• BRIEF SUMMARY OF THE INVENTION
  • It is an object of the natural air energy saving system to reduce the total time that an air conditioning system needs to run to provide the same comfort all day. This is accomplished by automatically opening windows or vents and operating a fan or fans in a house or building when the outside are is cooler than the inside air. The “free” cooler outside air is drawn or blown thought the house instead of operating an air conditioner to cool the inside of the house
  • It is an object of the natural air energy saving system to allow a house air conditioner to spend less time running nonstop, and more running in cycles which provides overall better efficiency of electricity. The reduction in air conditioning usage will increase air conditioner life span since it reduces system strain. The reduction of electricity use will also reduce energy procurement costs during peak demand hours, so it will result in lower costs for all. The reduced demand for electricity will reduce energy generation impact on environment.
  • It is another object of the natural air energy saving system to include remote location activation using existing phone lines, or an internet connection that can start the natural air process while away or before location arrival of occupants. This is particularly useful when the occupants are away and a house is warming throughout the day, but the occupants want the house aired out or cooled prior to arrival.
  • It is another object of the natural air energy saving system for the system to run in three modes remote, automatic, or manual. The system can be switched off so the thermostat can operate as an ordinary programmable thermostat.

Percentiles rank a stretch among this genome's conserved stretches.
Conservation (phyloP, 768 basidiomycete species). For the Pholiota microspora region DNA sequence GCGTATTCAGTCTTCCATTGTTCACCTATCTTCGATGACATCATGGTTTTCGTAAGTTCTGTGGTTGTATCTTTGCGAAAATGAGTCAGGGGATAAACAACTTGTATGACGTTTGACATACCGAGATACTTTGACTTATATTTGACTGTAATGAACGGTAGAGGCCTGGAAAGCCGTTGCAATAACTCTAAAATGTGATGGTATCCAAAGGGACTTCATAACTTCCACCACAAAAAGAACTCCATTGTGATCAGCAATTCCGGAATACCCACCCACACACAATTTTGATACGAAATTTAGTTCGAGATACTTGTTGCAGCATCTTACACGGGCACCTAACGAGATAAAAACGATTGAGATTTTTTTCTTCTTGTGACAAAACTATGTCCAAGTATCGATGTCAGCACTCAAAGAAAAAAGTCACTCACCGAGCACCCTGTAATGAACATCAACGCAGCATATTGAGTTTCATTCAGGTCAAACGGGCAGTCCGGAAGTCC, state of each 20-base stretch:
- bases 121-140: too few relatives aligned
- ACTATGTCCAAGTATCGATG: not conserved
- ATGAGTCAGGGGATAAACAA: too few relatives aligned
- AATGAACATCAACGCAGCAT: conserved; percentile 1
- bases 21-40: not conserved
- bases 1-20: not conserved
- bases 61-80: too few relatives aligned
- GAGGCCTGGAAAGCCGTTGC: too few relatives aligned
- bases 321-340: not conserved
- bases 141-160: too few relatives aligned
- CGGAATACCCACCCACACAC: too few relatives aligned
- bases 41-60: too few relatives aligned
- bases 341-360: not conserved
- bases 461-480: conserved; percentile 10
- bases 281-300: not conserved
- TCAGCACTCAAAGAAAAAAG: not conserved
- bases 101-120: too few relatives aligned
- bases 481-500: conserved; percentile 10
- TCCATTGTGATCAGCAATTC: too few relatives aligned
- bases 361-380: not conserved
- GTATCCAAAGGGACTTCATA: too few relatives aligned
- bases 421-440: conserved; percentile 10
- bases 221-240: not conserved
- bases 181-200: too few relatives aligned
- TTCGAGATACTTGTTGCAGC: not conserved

• It is still another object of the natural air energy saving system for the system to allow natural air evacuation process can be started via setting programmable timer in the thermostat reducing the arrival temperature and reducing the time the air conditioner will need to run to achieve desired temperature.
  • It is another object of the natural air energy saving system to provide a safer indoor environment by windows and doors being able to be closed during evening and night time hours while still being able to enjoy fresh natural outside air.
  • It is another object of the natural air energy saving system to operate with any existing air conditioning/heating system that currently uses a central air thermostat. The system connects indoor and outdoor sensors with controls for fans, actuators, servos and vents using communications over pre-existing power lines and or a wireless network to simplify installation.
  • Various objects, features, aspects, and advantages of the present invention will become more apparent from the following detailed description of preferred embodiments of the invention, along with the accompanying drawings in which like numerals represent like components.
  • BRIEF DESCRIPTION OF THE DRAWINGS
  • FIG. 1 shows a house or building with the natural air energy saving system.
  • FIG. 2 shows the outside and inside temperature of a house or building using the natural air energy saving system.
  • FIG. 3 shows an illustration of user interface for the natural air energy saving system.
  • FIG. 4 shows a block diagram of some components of the natural air energy saving system.
  • FIG. 5 shows a simplified flow chart of the natural air energy saving system operating in the saving mode.
  • DETAILED DESCRIPTION
  • FIG. 1 shows a house or building with the natural air energy saving system. The natural air energy saving system includes a special purpose built multi-programmable thermostat, that is shown and described in detail with FIG. 3, with interior temperature sensor, an air evacuation vent and fan that can be either hard wired or wireless relay activated by said thermostat, and an outdoor temperature sensor that can also be hardwired or wirelessly transmit temperature readings to said thermostat, the outdoor sensor must be installed in a way that it is always shaded so it does not give false readings, all windows must be closed and adequate insulation is a must for this system to work best.